The North Chapel centers on a crowned Sakyamuni Buddha on the left and the Fifth Dalai Lama on the right seated on splendid gold thrones. Their equal height and shared aura entail an equal status. On the far left of the chapel is the gold stupa. This tomb belongs to the Eleventh Dalai Lama who died as a child and has rows of benign Medicine Buddhas who were the heavenly healers. On the right of the chapel are Avalokiteshvara and his historical incarnations including Songsten Gampo and the first four Dalai Lamas.
The South Chapel
The South Chapel centers on Padmasambhava, the 8th-century Indian magician and saint accompanied by his two wives. His Tibetan wife, a gift from the King is by his left knee and his other wife from his native land of Swat is by his right. On his left, eight of his holy manifestations meditate with an upturned gaze. On his right, eight furious manifestations wield instruments of magic powers to subdue the demons of the Bon faith.
The East Chapel
The East chapel is devoted to Tsong Khapa the founder of the Gelug tradition. Lamas from Sakya Monastery who had briefly ruled Tibet and formed their own tradition until converted by Tsong Khapa surround his central figure. There are also some other statues on display that are made of various different materials and exhibit noble expressions.
The West Chapel
This chapel contains the five golden stupas. The massive central stupa contains the mummified body of the Fifth Dalai Lama. This stupa is built of sandalwood and is amazingly coated in 3,727 kg of solid gold and studded with semi-precious jewels. It is almost 50 feet high and rises to three stories. On the left is the funeral stupa for the Twelfth Dalai Lama and on the right that of the Tenth Dalai Lama.
The First Gallery is on the floor above the West chapel and has a number of large windows that give light and ventilation to the Great West Hall and its chapels below. The Second Gallery provides access to the central pavilion which is used for visitors to the palace for refreshments and to buy souvenirs. The Third Gallery has a number of dark rooms branching off it containing enormous collections of bronze statues and miniature figures made of copper and gold worth a fortune.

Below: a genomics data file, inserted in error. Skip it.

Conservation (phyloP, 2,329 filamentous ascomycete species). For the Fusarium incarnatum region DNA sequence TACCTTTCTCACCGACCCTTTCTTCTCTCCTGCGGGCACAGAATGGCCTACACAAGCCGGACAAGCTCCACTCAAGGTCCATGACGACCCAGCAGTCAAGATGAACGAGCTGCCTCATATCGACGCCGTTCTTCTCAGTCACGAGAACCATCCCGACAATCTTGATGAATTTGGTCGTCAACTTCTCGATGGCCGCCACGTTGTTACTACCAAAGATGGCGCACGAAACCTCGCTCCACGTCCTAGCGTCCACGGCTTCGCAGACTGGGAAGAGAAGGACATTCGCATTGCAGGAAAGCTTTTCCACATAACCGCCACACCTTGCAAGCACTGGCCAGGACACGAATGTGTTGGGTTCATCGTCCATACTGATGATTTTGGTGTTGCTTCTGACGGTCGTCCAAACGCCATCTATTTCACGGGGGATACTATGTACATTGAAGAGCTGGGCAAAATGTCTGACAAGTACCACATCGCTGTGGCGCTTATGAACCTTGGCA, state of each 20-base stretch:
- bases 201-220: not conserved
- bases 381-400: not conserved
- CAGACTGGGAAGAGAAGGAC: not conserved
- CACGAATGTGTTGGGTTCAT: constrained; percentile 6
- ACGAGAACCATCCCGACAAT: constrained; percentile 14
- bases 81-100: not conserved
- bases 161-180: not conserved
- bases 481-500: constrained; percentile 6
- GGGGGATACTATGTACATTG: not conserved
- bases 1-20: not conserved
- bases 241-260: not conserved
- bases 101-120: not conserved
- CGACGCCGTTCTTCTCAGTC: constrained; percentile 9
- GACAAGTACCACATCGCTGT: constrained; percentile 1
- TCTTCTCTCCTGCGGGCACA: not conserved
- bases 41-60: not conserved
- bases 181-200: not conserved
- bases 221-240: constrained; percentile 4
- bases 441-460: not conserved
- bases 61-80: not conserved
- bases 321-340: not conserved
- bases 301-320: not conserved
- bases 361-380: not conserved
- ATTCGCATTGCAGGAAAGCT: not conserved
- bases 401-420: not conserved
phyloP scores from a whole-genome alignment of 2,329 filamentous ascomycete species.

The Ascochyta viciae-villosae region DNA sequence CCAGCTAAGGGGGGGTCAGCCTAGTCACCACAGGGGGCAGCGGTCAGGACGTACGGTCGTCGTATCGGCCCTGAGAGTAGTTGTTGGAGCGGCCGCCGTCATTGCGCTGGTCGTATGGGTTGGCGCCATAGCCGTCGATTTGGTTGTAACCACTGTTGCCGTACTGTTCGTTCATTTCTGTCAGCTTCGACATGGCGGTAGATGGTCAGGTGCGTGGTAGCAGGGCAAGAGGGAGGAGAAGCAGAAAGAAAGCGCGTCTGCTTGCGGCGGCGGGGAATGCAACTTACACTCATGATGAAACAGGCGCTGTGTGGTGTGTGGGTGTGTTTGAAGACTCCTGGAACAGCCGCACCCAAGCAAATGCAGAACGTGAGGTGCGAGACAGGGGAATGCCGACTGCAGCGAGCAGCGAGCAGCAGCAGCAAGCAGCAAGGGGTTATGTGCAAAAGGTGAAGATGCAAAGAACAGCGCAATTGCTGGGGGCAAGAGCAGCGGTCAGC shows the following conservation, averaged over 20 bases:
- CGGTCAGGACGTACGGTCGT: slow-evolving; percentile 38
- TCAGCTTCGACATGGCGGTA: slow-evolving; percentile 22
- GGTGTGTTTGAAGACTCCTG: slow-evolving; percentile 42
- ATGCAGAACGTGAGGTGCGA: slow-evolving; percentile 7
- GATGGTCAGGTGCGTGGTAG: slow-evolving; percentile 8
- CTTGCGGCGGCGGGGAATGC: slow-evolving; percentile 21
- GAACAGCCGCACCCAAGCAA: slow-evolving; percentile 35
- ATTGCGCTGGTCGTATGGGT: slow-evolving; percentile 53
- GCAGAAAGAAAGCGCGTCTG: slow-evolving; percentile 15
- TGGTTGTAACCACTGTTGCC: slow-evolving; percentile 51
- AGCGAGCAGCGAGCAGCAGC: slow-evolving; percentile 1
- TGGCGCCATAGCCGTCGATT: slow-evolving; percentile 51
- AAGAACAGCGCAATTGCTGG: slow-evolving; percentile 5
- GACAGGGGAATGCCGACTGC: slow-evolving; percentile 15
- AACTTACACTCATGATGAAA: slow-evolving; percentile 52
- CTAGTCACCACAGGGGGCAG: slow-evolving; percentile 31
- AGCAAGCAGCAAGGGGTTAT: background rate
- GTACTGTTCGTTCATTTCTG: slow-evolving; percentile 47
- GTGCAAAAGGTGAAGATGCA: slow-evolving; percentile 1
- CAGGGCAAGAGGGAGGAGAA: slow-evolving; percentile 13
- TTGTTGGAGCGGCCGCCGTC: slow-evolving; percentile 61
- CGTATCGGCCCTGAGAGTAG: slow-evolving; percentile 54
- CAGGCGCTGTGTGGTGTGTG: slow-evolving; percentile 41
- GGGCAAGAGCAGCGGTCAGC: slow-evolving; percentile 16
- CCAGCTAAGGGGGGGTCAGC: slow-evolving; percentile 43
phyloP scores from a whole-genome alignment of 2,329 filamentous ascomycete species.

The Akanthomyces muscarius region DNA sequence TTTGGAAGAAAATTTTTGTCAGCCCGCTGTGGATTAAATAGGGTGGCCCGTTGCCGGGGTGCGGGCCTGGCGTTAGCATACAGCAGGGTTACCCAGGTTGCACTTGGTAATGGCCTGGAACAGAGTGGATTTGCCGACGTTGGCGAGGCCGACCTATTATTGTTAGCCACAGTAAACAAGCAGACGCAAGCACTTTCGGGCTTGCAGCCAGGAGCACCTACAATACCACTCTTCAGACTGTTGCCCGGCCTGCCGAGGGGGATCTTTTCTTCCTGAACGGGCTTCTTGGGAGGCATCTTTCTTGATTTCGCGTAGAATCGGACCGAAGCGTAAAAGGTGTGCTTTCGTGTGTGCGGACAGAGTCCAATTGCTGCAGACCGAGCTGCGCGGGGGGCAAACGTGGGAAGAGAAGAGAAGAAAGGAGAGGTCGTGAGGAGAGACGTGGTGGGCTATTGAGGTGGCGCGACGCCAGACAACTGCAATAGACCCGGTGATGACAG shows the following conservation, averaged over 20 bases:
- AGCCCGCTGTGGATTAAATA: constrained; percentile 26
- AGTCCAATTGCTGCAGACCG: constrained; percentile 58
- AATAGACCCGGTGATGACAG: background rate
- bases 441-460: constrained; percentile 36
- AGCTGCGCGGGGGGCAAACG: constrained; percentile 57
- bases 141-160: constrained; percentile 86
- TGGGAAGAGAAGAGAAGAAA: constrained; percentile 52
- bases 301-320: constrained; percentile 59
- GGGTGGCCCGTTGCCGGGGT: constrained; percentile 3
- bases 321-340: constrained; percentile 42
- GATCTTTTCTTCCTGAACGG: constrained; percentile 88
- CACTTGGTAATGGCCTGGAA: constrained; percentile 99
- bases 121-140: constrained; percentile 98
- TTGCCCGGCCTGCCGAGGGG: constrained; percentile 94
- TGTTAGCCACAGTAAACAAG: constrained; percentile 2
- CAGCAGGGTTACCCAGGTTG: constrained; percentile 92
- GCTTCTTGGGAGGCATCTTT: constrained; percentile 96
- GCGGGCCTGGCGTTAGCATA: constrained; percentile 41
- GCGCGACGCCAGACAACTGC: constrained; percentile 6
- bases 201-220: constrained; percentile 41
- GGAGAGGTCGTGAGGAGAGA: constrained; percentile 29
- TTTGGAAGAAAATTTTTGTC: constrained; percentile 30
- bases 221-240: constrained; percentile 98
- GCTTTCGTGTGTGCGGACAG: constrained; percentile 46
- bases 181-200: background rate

The Tomb of the Thirteenth Dalai Lama
The tomb of the 13th Dalai Lama is located west of the Great West Hall. Built-in 1933, this 14 meters high giant stupa holds priceless jewels and one ton of solid gold. Devotional offerings include elephant tusks from India, ceramic lions and vases and a pagoda made from over 200,000 pearls. The elaborated murals of stupa exhibit the traditional Tibetan style and depict many events of the life of the Thirteenth Dalai Lama during the early 20th century.
Tsetang (Zetang) is the birthplace of the earliest Tibetans and the political and economic center of Shangnan prefecture. It sits on the south bank in the middle section of the Yarlung Tsangpo River with a moderate climate at an altitude of 3,600 meters.
The nearby Yarlung River scenic area is a national scenic park with Samye Monastery, Yumbu Lhakang Palace, the burial site for Tsampos and Traduk Monastery spotting the region. It is located between two mountain ranges at the northern side of Himalayas, to the south of Nyanchen Tanggula mountains, just by the Yalong zangbu river, with a land area over 800,000 square kilometers. The Yalong river flows from the south through the area and empties itself into the Yalong zangbu river, hence the Yalong river formed a huge river delta at its end when it merges into another.
There are several No.1s– the first farming land, the first king of Tibet, the first palace (Yhongbulakhang), the first monastery in Tibet (Samye monastery). And several kings tombs are here: the world treasure-Pearl Tangka (A type of painting) was also and is still kept in Changdrok monastery.